Bad politics caused the Genocide, says Minister Kaboneka

Local Government Minister Francis Kaboneka has condemned bad politics which he said was the force behind the 1994 Genocide against the Tutsi. He said this on Sunday in Bigabiro Sector, Rwamagana District where he had joined residents in a function to accord a decent burial to over 700 Genocide victims who were killed from nearby Rutonde hill.
Minister Francis Kaboneka addressing the people of Rwamagana on Sunday. / Kelly Rwamapera
Minister Francis Kaboneka addressing the people of Rwamagana on Sunday. / Kelly Rwamapera

Local Government Minister Francis Kaboneka has condemned bad politics which he said was the force behind the 1994 Genocide against the Tutsi.

He said this on Sunday in Bigabiro Sector, Rwamagana District where he had joined residents in a function to accord a decent burial to over 700 Genocide victims who were killed from nearby Rutonde hill.

“It’s very horrific to think of a government whose responsibility is to bring people together and rally them for development, did the opposite, preached hate, and openly called upon people to kill their neighbours,” he said.

Kaboneka called upon residents of Rwamagana to embrace harmony and avoid genocide ideology, but instead seize the opportunities availed by the government to prosper.

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Minister Francis Kaboneka (extreme left) and IGP Emmanuel Gasana and Rwamagana District officials pay tribute to genocide victims at Rutonde. / Kelly Rwamapera

He added that: “Whoever entertains the evil ideas of genocide ideology should be ready to face the law. We cannot simply allow that to happen.”

Rwamagana District mayor Radjab Mbonyumuvunyi said the district is yet to build a better Genocide memorial where they can have the remains from sites in all sectors reburied.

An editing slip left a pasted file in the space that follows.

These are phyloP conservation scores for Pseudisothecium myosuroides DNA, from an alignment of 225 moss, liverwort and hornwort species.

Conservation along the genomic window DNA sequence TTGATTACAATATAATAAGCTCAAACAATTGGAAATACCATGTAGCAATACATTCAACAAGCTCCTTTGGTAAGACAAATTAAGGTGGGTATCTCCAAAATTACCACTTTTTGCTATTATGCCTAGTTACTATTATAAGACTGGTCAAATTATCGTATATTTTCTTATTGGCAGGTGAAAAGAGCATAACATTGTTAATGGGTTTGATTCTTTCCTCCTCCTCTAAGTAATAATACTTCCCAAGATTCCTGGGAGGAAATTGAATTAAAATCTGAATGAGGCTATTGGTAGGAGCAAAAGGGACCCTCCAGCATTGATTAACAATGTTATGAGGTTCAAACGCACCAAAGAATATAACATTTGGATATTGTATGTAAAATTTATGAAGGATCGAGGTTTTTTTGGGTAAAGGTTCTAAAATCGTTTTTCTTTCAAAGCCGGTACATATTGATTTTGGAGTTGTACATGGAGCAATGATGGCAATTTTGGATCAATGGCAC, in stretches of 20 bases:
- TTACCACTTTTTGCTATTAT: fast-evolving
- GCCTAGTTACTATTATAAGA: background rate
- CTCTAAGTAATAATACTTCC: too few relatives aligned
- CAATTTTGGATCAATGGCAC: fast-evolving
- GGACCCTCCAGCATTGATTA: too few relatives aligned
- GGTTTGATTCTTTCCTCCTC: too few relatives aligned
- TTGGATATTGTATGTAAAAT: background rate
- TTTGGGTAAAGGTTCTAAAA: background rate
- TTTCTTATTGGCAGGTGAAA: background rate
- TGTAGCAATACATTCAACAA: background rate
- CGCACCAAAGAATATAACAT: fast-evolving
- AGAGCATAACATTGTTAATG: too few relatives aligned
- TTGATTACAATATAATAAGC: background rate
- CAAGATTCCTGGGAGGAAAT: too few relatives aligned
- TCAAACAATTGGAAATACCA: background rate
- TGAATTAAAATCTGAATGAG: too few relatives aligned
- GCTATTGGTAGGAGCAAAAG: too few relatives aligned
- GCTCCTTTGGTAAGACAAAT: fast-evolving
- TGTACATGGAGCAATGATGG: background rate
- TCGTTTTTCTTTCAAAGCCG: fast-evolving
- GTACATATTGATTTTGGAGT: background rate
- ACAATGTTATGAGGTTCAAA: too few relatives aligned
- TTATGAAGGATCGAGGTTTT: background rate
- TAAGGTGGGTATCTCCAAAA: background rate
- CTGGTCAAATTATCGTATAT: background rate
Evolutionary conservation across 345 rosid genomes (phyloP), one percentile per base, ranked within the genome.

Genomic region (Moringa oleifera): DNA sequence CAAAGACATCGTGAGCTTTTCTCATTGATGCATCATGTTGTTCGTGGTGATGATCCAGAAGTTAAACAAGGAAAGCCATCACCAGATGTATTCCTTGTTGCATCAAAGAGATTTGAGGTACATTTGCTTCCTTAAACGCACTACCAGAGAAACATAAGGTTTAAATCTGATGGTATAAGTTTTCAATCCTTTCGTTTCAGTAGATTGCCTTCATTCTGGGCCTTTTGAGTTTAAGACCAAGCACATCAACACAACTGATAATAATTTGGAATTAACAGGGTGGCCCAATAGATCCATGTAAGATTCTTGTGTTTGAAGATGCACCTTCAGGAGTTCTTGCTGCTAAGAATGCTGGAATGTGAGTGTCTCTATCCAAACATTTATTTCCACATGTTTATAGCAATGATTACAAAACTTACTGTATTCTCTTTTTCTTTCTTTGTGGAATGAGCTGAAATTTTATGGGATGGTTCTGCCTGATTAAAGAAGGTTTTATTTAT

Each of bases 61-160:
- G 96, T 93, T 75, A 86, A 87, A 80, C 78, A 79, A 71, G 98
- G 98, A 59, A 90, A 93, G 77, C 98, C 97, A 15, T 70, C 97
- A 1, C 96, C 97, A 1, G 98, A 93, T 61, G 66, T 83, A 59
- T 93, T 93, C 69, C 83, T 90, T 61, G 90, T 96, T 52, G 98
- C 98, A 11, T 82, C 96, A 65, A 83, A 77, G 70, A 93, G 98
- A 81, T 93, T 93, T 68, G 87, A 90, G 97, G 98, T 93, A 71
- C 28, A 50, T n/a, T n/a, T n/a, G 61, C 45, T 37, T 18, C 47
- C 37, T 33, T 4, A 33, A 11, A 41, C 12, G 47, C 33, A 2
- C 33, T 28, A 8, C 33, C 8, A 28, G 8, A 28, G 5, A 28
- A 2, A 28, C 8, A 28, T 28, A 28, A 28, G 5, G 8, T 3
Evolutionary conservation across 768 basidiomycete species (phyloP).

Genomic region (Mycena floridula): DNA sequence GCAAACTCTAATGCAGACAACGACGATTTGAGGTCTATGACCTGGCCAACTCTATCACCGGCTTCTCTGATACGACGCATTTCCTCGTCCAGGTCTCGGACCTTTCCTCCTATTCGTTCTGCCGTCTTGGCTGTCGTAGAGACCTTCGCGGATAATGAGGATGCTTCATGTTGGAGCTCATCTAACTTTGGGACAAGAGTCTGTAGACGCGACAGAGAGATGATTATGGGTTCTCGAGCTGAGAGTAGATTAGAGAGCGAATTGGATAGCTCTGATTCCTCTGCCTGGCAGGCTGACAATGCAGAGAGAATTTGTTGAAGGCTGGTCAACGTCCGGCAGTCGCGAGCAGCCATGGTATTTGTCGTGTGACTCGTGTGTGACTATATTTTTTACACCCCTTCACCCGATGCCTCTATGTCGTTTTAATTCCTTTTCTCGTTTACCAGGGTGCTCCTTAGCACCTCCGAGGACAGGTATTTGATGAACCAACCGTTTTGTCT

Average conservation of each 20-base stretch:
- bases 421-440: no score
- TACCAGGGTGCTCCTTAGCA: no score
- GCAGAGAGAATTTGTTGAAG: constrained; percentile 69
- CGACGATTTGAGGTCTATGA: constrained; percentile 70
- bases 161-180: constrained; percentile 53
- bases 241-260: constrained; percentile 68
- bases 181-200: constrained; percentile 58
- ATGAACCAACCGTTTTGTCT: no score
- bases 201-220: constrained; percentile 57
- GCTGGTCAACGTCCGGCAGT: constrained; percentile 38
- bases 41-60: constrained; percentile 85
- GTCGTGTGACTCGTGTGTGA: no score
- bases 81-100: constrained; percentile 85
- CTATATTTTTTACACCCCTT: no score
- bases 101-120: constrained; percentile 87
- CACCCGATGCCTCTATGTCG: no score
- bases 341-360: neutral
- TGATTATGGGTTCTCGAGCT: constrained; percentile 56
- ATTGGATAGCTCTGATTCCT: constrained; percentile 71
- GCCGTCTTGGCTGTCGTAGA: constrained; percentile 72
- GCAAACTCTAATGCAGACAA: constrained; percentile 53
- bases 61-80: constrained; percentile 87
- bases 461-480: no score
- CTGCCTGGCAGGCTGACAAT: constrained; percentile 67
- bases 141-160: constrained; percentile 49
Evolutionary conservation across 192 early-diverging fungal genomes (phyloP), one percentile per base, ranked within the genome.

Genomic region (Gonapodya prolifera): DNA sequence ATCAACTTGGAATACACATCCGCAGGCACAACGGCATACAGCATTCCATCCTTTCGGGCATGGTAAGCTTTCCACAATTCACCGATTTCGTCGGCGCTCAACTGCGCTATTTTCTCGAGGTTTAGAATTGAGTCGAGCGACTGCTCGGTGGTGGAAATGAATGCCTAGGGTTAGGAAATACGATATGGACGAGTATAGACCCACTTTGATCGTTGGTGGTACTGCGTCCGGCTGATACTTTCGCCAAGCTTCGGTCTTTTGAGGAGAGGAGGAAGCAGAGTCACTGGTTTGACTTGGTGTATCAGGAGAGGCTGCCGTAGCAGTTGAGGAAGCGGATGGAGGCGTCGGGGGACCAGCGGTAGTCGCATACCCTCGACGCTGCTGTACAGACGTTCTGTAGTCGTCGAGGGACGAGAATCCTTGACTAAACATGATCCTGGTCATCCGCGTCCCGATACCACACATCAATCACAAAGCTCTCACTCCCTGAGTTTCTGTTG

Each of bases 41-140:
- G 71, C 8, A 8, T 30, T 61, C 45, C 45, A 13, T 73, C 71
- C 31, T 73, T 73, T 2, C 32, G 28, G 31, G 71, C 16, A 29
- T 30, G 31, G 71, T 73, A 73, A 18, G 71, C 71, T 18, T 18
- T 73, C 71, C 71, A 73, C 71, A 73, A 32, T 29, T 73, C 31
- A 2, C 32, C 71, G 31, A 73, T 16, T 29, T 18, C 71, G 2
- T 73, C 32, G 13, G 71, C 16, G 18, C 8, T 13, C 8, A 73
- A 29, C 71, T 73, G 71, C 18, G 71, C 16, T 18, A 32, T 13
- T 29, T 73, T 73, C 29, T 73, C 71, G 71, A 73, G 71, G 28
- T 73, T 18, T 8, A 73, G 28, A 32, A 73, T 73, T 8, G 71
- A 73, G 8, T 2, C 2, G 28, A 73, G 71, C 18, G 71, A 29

Jean-Baptiste Mbihire, a Genocide survivor from the rocky hills of Rutonde where the genocide memorial stands today, was 24 years old during the Genocide.

He said that when the Interahamwe militias attacked their homes with machetes and other weaponry, they fled to Rutonde rocky hills to seek refuge.

“On the early morning of Friday April 15, 1994, we heard noise from around the surrounding villages and we knew it was a sign the Interahamwe were approaching. We were attacked in the hills and some of our relatives were killed.

Mbihire said that when the Interahamwe realised that the number of the people on Rutonde hill was very big, they decided to withdraw and returned the following day.

“The Interahamwe told us to separate with the Tutsi on one side and Hutus on the other. We refused because there wasn’t any clear difference between us.”

Mbihire says that at that time, a friend of his who was among the Interahamwe helped him to escape while the rest were killed.

This part of Rwamagana was former Rutonde commune led by then Bourgemestre (Mayor) Jean-Baptiste Bizimana who is now in prison for Genocide crimes.

editorial@newtimes.co.rw

 

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